3) If you’re out of the gym’s service area and are wrapped up in client activities or family stuff (i.e., holidays, kid’s sporting events, dog constantly needing walking) focus on nutrition.
A friend who is a fitness model in Miami always tells me that 70% of her chiseled abs come from nutrition, and from how I’ve seen her regulate her intake, I believe it 100%. This is the reason why I do my best to focus on nutrition when I’m unable to exercise. Of course you should always pay attention to what you eat – none of this “I can have four margaritas tonight because I ran this morning” or “deep-fry that please, I did bicep curls this afternoon” – but when you get into the mindset that you’ll redouble your efforts on nutrition when you can’t work out, life will feel a great deal healthier. Additionally, drink water. Seriously, DRINK WATER; I don’t care if it’s from the tap in the office bathroom. Water keeps you toned, and your body desperately needs it, so you have at least two good reasons to chug.
4) So now that you’re thinking more about nutrition, make sure that you don’t skip meals.
It can be tempting to give up breakfast to rush your children off to school, or to skip lunch because you’re working with a needy client, but it’s absolutely critical to keep a steady intake of calories. Your body will thank you for eating 500 calories five times a day rather than 1,000 for lunch and 1,500 for dinner; that kind of uncertainty will only make your body rebel and store fat. If you don’t think you’ll be able to steal away from a day full of meetings to run out to your nearest Press or Chopt, buy something before work and find a place to store it. Most offices will have a refrigerator in which to store your fruit plate, but I’ve been known to find an insulated lunch bag in the event my client doesn’t have such a resource.
Travel and family can be stressful, so you may be tempted to cozy up with that crazy aunt, hit happy hour with your client, or maybe put the kids in front of the television and relax with a bottle of wine. If this is going to happen, don’t get crazy about it: health experts have no problem with moderate alcohol consumption. If done in moderation, there are relatively few adverse health effects. That said here are some ills of alcohol that you’ll want to keep an eye on:
a) Calories in the drink: clear liquors will typically have fewer calories than dark, and mixers can absolutely kill your weight loss goals. Tonic is as bad for you as Coke heavy, so give club soda a try. If you’re a bourbon drinker, try it over ice instead of in a soft drink. It looks classier anyway…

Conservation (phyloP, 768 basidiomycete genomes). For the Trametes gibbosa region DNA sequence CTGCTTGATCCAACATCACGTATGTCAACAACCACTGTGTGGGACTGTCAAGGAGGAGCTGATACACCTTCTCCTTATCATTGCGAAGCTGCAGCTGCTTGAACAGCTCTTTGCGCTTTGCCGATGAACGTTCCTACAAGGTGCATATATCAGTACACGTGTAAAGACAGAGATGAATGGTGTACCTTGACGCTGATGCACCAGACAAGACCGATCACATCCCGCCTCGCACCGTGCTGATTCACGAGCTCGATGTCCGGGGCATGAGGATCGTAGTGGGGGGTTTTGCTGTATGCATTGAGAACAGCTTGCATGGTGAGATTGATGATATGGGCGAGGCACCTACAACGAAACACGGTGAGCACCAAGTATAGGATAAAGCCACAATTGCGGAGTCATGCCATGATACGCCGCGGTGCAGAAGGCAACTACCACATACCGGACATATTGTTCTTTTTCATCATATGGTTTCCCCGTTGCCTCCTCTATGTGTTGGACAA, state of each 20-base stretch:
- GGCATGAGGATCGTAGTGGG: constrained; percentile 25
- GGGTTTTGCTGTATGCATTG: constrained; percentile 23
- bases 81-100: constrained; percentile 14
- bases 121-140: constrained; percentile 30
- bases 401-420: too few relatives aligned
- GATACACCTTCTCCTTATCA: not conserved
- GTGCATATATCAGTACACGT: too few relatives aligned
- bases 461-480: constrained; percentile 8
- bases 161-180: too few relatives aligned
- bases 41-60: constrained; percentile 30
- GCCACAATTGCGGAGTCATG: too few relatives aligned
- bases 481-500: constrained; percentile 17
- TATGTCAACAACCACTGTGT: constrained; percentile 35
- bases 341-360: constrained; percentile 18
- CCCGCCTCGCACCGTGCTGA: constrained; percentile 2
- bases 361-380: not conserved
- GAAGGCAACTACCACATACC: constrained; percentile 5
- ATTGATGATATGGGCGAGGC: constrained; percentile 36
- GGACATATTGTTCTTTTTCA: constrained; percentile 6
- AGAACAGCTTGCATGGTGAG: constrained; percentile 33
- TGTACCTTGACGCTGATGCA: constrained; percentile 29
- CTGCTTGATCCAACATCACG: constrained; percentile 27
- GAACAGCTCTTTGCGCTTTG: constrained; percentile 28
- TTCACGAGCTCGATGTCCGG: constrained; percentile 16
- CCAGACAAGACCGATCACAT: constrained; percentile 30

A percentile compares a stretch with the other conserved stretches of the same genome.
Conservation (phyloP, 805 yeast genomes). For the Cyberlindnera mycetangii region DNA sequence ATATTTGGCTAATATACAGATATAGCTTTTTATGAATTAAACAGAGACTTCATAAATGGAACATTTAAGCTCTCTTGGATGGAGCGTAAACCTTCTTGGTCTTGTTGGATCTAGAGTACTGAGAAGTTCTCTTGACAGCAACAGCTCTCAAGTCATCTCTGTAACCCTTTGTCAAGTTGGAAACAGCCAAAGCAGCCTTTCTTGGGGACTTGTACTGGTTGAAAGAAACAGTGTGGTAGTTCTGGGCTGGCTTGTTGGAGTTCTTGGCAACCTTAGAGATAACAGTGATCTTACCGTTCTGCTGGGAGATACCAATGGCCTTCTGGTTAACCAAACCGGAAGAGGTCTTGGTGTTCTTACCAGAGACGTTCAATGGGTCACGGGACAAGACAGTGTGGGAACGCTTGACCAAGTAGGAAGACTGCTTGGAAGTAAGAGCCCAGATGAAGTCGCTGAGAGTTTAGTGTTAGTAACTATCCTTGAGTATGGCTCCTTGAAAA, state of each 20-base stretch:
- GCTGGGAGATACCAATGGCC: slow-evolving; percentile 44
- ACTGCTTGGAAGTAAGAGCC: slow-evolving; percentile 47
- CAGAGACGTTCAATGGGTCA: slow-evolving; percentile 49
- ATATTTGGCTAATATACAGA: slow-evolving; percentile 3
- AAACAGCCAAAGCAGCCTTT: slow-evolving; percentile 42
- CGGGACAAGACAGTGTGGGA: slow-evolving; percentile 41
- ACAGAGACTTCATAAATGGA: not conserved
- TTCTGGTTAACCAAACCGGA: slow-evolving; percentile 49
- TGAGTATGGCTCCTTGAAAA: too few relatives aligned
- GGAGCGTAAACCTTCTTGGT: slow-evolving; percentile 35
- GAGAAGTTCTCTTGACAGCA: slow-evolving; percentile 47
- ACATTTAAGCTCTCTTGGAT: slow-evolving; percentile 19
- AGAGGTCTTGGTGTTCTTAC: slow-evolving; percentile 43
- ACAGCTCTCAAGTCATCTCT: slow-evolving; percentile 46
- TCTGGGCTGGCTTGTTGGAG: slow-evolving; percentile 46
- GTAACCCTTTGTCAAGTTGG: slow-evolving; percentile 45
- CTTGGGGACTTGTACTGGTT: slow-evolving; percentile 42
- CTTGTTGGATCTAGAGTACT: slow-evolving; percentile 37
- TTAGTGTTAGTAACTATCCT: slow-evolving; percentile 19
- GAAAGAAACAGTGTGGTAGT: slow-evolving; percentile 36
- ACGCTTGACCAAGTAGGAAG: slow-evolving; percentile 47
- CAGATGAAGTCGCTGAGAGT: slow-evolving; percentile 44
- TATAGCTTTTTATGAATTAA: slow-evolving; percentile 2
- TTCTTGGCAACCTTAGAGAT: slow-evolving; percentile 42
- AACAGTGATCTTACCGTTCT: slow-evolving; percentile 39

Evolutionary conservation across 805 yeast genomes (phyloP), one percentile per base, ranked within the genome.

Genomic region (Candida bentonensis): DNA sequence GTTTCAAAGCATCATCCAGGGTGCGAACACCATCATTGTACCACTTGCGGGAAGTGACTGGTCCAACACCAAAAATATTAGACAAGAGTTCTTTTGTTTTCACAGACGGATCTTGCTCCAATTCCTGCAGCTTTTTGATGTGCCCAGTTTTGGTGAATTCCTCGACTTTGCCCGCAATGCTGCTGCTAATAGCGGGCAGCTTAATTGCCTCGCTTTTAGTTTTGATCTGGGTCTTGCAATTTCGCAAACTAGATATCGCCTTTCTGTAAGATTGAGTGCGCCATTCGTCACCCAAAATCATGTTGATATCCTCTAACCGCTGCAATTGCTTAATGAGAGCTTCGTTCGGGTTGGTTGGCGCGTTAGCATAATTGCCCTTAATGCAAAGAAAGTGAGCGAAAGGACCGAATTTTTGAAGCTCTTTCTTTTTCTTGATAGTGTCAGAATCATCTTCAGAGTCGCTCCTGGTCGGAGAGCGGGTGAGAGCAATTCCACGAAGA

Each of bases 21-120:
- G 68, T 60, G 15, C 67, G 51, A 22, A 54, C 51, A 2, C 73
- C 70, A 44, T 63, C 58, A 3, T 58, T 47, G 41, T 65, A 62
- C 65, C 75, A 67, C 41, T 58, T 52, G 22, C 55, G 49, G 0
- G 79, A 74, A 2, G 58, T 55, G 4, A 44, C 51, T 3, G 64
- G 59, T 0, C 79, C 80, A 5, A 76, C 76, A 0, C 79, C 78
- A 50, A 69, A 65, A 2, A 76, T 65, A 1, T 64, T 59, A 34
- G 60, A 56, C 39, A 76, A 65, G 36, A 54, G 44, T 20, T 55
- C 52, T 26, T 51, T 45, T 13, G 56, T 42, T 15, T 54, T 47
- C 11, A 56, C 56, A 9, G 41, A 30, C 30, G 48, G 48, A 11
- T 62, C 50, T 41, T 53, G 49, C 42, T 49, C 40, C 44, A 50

b) Irrational eating: resolve yourself to stay away from the Big Slice on the corner before you go out for drinking. Locate the only vegetable on the menu prior to order your first drink. A few habits will keep you away from the irrational behavior that comes from hearty intake at happy hour.
Did you catch the moderation part?: Remember that irrational eating will only get more irrational the more you drink, the “hangover hunger” will only get worse, and the energy you have to exercise the next day will only go down as your intake goes up.
Saturday, May 4th, 2013
Here Comes the Bride, There Go the Pounds
Is there something sparkly and new on your left ring finger? Congratulations! For many brides, the question that follows the wedding date and venue is how to best drop a few pounds and look their very best on the big day.
Eating clean and healthy is a great way to start, but it’s hard to do that all the time, and especially when sampling caterers’ food and bakers’ cakes (not to mention all the delicious offerings of engagement parties and showers) is on the agenda. Exercise, then, is vital. But what’s most effective for a bride-to-be who wants to look her best?
According to the Mayo Clinic there are a handful of exercises that burn a lot of calories. Their database says that running for an hour at 5 mph will burn 606 calories. Climbing on a stair machine for that same 60 minutes burns 657 calories, hiking burns 438, and playing singles tennis will burn 584 (all for a 160-pound person).
In that same hour, a high-energy, non-boring (Stairmaster? Really?) boxing or kickboxing workout will burn 800 to 1,000 calories. Winner! And at the same time, it tones your entire body–all major muscle groups get a workout, everything tightens up, and serious change happens in a minimum amount of time. All of this happens in a fun, energetic, supportive atmosphere that makes that hour fly by.
“Boxing and kickboxing involve exercising the core with almost every movement,” says LA Boxing trainer Tedd Shelton. “At the same time, you’re working out your arms and your legs–you tone everything with high-energy, fast-paced exercises. And it all promotes self-confidence and self-esteem as you see yourself getting fitter and better at it.”